Paris daisy (Argyranthemum frutescens) is an economically important crop on the Riviera Ligure (Northern Italy), where approximately 10 million plants per year are produced for export. In September 1997, a serious wilt of plants (cv. Camilla) grown in plastic pots (14 to 18 cm in diameter) was observed. The leaves of the affected plants turned yellow unilaterally and eventually wilted. Both yellowing and wilting progressed acropetally. Eventually, affected plants were completely wilted and the stems showed dark blue-black necrosis. An intense brown discoloration of the vascular system was evident, particularly after yellowing of the foliage was visible. Fusarium oxysporum was consistantly isolated from diseased plants on Komada's medium (1). Two monoconidial isolates of F. oxysporum freshly isolated from A. frutescens wilted plants were used for artificial inoculation of healthy cv. Camilla plants in order to complete Koch's postulates. Rooted cuttings were inoculated by a root dip (for 30 s, with 5 × 107 CFU per ml) and by infesting soil (1 × 103 CFU per ml of soil). Inoculation was carried out on 20 plants belonging to five cultivars. Noninoculated plants of each cultivar served as control. Plants were maintained in a glasshouse at 22 to 23°C. Symptoms developed 13 to 14 days after and were similar to those observed on naturally infected plants. F. oxysporum was consistantly reisolated from artificially inoculated plants. Fusarium wilt of A. frutescens is favored by temperatures higher than 20°C. To our knowledge, this is the first report of Fusarium wilt on A. frutescens.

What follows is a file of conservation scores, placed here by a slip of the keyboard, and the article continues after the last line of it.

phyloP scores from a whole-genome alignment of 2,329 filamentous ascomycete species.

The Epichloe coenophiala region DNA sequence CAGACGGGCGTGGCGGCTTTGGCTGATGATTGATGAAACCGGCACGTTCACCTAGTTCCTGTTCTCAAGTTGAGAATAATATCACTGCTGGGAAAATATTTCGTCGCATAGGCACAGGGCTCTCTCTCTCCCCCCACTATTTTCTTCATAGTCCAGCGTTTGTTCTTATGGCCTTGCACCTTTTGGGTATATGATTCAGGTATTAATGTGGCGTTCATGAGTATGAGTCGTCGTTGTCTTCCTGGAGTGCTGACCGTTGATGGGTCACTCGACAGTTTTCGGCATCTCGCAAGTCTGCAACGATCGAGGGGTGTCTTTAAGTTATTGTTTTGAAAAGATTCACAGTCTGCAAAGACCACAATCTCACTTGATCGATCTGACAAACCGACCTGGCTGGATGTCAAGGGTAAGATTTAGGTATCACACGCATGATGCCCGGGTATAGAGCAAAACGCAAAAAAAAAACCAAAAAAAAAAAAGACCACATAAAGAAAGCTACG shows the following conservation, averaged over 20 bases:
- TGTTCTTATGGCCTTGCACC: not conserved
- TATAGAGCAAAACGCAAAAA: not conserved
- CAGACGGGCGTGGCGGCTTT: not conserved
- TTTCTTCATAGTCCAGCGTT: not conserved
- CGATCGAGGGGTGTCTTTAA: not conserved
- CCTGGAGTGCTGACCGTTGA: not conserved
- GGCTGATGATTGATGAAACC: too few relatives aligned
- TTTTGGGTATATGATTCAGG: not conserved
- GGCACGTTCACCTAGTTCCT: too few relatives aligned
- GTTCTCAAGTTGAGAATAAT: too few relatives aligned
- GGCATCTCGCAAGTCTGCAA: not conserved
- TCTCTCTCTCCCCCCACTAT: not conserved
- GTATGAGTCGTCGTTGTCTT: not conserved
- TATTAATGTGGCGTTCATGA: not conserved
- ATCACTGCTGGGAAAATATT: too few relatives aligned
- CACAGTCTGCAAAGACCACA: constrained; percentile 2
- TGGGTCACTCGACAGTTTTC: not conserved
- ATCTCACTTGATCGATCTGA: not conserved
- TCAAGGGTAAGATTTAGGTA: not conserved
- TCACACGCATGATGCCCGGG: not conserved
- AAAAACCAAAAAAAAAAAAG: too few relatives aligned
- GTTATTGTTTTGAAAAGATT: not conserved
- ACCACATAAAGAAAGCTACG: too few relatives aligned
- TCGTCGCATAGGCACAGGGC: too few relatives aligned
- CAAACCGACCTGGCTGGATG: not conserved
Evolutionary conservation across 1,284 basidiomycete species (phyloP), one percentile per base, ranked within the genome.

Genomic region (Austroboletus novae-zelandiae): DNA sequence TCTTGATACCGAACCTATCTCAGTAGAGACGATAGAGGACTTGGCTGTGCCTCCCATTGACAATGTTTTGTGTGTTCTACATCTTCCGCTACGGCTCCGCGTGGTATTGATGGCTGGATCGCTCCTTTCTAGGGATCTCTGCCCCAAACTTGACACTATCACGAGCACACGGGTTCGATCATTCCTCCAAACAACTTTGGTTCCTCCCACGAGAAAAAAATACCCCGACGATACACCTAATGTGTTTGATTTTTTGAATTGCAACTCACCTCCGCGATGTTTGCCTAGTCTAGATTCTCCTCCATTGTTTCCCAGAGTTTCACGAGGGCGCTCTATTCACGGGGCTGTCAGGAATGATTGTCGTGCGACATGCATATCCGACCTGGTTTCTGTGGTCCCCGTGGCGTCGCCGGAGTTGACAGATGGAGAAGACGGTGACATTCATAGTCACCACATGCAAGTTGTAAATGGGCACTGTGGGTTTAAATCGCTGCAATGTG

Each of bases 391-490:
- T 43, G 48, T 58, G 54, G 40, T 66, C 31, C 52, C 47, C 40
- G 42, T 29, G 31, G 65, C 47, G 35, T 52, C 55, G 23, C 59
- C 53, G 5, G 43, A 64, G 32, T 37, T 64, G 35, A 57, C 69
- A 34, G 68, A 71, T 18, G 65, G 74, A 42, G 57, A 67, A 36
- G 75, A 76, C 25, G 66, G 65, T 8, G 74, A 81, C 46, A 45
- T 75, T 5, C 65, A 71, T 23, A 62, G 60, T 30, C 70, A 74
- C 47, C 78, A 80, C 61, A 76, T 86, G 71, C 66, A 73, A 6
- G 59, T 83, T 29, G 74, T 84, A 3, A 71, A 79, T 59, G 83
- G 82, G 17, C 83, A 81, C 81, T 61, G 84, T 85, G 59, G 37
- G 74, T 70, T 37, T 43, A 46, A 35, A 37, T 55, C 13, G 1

Reference: (1) H. Komada. Rev. Plant Prot. Res. 8:114, 1975.